No wonder most ETF issuers focus mainly on advisors as their target audience. There are way fewer of them, they are easier to reach/track, and they can “write bigger checks”!  Right?  Wrong. 

To my knowledge, in the entire history of ETFs, there has never been an advisor that has been fired for NOT putting their client into your ETF.   Think about it; advisors have a ton of choice for any given portfolio exposure.  They view their skill at asset allocation as the “alpha” they are delivering to clients.  So, the cheaper the ingredients they use to deliver that “alpha”, the better for them and their clients.  Like sushi chefs at the fish market, most advisors are looking for good quality fish (beta/theme) at low prices, they’re not looking for the latest sushi roll.

The reality is that for ETFs at the higher end of the fee spectrum (most new funds are), retail investors tend to make up a majority of their shareholder base, not advisors.  Figure 3 below highlights a few ETFs across different expense ratios showing how total shares outstanding is split between  “asset owners” and “asset allocators” investors.  Note how for higher fee funds, “asset owners” make up a majority of shareholders, while cheap beta funds are mostly owned by “asset allocators”.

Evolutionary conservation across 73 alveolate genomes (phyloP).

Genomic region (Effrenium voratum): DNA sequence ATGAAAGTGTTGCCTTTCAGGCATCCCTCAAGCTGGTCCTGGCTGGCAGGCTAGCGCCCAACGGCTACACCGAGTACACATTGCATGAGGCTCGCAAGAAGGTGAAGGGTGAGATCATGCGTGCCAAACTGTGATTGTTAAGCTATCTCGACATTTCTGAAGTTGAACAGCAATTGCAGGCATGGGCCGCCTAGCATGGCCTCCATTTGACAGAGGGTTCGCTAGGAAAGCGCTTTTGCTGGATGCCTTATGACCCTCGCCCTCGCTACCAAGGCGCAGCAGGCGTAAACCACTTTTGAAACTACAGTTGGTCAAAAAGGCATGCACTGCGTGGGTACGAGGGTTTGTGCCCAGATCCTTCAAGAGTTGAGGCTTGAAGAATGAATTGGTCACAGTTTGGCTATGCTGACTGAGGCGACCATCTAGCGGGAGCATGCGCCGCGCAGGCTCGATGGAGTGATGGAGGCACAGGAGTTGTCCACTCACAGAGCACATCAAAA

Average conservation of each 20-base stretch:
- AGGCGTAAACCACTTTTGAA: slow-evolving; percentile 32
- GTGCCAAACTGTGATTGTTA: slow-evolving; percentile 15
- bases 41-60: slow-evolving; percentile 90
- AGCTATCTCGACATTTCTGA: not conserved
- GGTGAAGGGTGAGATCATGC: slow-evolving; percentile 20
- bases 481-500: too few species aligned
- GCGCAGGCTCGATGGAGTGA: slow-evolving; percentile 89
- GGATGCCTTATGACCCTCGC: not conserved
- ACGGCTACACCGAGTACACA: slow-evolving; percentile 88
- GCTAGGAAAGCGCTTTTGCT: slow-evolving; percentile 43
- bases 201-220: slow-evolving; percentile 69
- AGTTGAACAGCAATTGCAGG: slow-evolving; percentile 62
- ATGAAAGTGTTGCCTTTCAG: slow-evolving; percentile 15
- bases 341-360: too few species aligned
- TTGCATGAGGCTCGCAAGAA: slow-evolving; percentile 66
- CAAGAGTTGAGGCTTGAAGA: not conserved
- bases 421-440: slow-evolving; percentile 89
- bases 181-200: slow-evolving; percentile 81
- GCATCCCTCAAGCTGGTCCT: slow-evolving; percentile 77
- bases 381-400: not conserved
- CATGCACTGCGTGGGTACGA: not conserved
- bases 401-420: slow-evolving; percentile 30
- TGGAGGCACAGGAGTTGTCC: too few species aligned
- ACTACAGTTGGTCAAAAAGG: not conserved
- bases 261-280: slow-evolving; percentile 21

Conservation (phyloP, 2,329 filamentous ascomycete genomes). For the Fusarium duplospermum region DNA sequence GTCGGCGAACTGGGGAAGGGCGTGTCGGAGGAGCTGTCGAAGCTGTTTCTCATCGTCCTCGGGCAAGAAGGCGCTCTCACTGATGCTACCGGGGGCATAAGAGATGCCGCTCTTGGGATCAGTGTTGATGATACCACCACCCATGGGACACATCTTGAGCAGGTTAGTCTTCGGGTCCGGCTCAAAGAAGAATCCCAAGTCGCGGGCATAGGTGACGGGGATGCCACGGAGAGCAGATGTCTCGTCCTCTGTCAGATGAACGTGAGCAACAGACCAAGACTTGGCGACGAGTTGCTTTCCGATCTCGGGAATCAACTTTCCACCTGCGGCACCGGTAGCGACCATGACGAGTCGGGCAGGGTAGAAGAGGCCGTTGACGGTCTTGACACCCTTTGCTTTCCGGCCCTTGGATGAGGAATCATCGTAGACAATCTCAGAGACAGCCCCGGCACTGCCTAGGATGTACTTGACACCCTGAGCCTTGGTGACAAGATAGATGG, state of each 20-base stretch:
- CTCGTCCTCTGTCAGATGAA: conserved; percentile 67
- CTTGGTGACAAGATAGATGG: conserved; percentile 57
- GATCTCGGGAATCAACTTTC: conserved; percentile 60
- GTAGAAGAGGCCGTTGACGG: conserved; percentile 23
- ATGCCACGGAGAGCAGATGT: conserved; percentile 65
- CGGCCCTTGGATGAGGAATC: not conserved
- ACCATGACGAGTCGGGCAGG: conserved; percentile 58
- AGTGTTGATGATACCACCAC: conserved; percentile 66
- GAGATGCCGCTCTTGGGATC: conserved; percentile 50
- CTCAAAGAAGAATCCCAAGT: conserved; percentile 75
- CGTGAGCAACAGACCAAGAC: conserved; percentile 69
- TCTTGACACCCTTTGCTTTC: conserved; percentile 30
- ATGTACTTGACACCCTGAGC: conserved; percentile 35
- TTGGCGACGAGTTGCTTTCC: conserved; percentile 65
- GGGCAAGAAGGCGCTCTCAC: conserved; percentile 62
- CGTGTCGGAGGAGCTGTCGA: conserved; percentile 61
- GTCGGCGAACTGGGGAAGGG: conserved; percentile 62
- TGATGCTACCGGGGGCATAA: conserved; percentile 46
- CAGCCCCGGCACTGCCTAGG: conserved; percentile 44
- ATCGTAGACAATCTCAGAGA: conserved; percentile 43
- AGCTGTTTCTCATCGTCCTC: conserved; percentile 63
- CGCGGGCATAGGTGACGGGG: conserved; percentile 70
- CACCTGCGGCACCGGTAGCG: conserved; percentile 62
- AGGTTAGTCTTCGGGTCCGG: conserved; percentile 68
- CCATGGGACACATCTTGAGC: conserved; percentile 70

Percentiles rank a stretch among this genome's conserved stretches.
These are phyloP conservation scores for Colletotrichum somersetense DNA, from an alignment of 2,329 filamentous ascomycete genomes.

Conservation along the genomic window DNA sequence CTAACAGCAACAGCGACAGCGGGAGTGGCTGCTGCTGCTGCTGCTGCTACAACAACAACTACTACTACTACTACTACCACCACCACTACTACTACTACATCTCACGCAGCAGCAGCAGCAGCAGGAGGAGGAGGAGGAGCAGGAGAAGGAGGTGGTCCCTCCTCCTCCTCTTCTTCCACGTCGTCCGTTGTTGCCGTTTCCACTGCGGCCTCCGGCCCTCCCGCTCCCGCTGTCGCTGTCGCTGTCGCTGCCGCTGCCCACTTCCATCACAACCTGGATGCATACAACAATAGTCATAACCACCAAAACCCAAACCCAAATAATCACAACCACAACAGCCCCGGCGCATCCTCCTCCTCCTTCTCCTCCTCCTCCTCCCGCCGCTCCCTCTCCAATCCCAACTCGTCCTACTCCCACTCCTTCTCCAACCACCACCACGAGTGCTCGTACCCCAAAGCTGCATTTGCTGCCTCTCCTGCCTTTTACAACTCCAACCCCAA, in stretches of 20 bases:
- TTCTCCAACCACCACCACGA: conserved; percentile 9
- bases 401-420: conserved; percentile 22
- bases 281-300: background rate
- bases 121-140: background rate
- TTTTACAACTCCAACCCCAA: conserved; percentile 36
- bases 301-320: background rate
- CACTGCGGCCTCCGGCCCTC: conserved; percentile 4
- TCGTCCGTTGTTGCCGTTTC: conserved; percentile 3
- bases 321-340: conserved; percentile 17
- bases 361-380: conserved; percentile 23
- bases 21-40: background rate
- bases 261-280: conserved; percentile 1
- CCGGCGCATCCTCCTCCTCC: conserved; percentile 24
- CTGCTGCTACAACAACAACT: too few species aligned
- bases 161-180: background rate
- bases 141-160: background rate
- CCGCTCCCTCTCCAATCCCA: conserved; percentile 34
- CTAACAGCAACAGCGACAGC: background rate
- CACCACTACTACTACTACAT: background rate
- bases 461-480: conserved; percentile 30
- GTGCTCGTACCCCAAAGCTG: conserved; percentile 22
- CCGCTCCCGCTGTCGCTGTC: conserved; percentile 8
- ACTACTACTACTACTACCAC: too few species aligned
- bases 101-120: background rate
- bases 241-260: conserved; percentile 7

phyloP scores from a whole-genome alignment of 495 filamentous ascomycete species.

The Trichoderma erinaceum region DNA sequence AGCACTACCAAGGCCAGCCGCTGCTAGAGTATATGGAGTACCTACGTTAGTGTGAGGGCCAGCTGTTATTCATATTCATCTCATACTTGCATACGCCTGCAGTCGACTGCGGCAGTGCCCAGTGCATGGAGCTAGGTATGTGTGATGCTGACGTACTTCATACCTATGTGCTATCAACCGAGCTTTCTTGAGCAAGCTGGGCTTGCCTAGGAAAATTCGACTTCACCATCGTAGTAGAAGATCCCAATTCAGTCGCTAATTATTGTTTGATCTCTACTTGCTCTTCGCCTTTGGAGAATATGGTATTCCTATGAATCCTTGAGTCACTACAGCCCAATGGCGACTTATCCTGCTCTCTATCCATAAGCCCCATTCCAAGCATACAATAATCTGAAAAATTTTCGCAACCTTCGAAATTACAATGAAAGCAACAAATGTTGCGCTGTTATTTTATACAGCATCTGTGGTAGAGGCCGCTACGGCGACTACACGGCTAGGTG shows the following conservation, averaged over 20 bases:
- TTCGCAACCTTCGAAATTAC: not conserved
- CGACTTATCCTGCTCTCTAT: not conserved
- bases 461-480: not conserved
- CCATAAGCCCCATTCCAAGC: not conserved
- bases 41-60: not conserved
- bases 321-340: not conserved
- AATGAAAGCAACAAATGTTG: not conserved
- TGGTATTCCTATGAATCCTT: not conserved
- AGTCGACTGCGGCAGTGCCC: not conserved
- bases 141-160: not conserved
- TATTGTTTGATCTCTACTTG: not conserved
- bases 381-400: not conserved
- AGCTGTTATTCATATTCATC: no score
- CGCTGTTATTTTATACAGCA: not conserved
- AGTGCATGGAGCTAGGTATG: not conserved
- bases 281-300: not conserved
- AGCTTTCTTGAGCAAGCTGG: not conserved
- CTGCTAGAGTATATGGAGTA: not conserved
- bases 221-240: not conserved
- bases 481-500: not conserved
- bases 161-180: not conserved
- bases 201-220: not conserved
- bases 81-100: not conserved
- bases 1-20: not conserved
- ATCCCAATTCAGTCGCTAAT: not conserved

Figure 3

The lesson here is that a retail-minded marketing/distribution strategy is absolutely key.  Don’t get me wrong, advisors are great but their participation in your fund will lag its market adoption (the first $25-50m in AUM).  Not only that, and perhaps more importantly, advisor allocated assets tend to be a lot less sticky.  

Scaling up 

Build digital platforms (not brochures)

Luckily, in today’s digital world, building a retail-minded distribution strategy is possible for even small entrants.  Unfortunately, most issuers still tend to build “brochure-like” websites and then run digital ad campaigns to drive traffic.